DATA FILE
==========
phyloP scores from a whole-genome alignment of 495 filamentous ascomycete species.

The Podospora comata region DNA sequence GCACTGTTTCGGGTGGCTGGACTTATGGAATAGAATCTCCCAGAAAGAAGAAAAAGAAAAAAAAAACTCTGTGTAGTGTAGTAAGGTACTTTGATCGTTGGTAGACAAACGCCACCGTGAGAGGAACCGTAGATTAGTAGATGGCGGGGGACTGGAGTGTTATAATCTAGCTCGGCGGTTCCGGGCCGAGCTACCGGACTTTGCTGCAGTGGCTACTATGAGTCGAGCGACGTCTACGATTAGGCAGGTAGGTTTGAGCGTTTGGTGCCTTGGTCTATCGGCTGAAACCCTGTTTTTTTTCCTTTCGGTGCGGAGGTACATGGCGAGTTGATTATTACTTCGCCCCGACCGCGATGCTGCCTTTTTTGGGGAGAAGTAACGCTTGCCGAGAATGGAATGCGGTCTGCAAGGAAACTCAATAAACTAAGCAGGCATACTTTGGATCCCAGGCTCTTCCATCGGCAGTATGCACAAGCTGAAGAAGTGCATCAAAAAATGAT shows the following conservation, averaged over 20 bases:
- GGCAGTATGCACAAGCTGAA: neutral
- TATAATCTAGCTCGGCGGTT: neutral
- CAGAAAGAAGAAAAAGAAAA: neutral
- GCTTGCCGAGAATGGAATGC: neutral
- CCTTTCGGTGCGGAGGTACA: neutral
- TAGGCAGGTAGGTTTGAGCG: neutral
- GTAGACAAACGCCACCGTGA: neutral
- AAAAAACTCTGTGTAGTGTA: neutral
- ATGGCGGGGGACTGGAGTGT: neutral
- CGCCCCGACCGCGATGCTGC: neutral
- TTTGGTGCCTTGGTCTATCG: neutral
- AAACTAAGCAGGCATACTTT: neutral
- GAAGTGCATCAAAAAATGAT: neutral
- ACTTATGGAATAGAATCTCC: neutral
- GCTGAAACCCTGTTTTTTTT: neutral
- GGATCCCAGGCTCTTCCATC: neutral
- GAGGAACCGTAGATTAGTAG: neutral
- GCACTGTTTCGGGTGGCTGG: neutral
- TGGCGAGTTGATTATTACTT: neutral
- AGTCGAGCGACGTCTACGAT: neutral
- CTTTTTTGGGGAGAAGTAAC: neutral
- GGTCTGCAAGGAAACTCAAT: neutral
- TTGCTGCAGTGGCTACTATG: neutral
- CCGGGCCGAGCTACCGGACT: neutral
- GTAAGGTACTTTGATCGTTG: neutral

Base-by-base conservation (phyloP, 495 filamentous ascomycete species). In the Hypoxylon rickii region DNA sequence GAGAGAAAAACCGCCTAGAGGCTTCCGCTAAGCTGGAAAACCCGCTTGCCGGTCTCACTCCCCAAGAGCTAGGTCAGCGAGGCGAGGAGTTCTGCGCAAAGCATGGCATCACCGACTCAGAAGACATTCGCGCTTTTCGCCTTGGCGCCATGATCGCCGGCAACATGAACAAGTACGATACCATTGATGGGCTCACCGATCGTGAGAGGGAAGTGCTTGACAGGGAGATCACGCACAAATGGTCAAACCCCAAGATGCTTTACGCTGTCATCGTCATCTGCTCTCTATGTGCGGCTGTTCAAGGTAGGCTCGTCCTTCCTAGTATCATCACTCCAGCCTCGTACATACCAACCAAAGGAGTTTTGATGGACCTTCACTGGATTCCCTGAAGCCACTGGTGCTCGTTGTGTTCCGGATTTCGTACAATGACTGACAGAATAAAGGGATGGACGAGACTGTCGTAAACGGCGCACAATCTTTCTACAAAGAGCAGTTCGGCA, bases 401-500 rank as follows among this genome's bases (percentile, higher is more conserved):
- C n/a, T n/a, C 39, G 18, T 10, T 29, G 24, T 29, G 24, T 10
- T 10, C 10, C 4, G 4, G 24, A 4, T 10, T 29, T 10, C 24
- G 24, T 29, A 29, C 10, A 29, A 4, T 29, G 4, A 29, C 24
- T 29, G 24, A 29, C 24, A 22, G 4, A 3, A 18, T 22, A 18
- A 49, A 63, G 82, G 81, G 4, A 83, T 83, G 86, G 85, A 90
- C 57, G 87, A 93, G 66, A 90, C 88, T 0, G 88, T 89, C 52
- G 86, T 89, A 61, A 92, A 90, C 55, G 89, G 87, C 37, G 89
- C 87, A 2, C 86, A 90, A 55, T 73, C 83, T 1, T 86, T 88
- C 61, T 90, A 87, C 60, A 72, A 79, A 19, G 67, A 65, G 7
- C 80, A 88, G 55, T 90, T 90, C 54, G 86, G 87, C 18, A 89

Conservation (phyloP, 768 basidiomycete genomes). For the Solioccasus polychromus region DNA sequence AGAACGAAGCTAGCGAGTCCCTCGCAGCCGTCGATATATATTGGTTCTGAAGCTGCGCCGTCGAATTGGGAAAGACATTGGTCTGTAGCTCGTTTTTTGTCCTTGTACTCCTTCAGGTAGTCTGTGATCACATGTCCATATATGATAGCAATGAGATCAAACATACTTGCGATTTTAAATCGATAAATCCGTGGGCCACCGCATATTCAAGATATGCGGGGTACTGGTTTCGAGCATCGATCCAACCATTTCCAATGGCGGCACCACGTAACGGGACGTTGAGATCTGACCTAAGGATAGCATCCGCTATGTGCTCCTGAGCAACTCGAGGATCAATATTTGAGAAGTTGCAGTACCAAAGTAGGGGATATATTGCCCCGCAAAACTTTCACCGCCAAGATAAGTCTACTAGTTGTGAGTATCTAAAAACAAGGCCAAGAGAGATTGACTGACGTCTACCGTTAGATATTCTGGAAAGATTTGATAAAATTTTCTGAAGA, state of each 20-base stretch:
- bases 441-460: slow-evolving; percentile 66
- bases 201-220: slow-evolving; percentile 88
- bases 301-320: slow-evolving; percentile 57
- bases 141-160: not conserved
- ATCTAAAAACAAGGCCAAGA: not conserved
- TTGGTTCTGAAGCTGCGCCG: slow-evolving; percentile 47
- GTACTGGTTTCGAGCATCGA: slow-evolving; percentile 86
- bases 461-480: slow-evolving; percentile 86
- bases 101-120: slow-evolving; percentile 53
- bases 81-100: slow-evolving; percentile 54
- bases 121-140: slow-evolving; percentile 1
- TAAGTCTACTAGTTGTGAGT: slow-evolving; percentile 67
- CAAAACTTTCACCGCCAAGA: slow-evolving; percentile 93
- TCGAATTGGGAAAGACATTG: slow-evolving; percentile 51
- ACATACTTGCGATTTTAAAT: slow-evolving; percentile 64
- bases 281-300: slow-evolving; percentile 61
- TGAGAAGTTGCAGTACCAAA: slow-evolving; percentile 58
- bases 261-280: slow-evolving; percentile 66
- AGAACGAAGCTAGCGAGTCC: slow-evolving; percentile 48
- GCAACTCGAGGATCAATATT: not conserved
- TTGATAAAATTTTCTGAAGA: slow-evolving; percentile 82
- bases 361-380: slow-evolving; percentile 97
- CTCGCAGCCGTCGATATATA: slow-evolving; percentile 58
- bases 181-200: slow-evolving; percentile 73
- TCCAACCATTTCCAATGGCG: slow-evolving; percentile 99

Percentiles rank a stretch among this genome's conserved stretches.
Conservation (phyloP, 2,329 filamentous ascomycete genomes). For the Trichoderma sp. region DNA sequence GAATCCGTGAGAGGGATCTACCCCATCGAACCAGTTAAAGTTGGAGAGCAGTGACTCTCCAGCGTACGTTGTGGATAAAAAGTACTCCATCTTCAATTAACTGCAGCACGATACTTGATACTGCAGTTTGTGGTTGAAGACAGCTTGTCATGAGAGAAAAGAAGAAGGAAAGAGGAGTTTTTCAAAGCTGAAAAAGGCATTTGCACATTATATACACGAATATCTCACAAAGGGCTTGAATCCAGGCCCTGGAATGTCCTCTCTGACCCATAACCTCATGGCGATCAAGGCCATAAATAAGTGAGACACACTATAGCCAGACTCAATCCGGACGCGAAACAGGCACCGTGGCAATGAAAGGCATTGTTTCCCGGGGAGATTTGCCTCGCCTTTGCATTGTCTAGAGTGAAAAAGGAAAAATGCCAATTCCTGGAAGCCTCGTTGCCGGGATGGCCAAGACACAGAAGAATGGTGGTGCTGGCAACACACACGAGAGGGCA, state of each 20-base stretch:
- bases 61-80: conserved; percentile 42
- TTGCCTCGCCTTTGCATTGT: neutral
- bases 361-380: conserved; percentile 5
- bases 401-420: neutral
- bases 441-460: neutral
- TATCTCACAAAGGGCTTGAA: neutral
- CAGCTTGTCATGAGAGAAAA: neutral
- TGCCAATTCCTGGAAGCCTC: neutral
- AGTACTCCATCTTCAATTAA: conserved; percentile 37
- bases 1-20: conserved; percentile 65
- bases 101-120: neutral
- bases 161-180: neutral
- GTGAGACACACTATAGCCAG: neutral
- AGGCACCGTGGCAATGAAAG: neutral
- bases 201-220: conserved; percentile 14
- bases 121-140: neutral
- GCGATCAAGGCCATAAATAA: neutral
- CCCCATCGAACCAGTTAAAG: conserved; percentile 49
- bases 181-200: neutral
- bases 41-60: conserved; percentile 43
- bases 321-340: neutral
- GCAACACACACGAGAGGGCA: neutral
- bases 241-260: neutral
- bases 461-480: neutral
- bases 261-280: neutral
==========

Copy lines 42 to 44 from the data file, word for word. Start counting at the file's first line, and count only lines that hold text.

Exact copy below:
- bases 301-320: slow-evolving; percentile 57
- bases 141-160: not conserved
- ATCTAAAAACAAGGCCAAGA: not conserved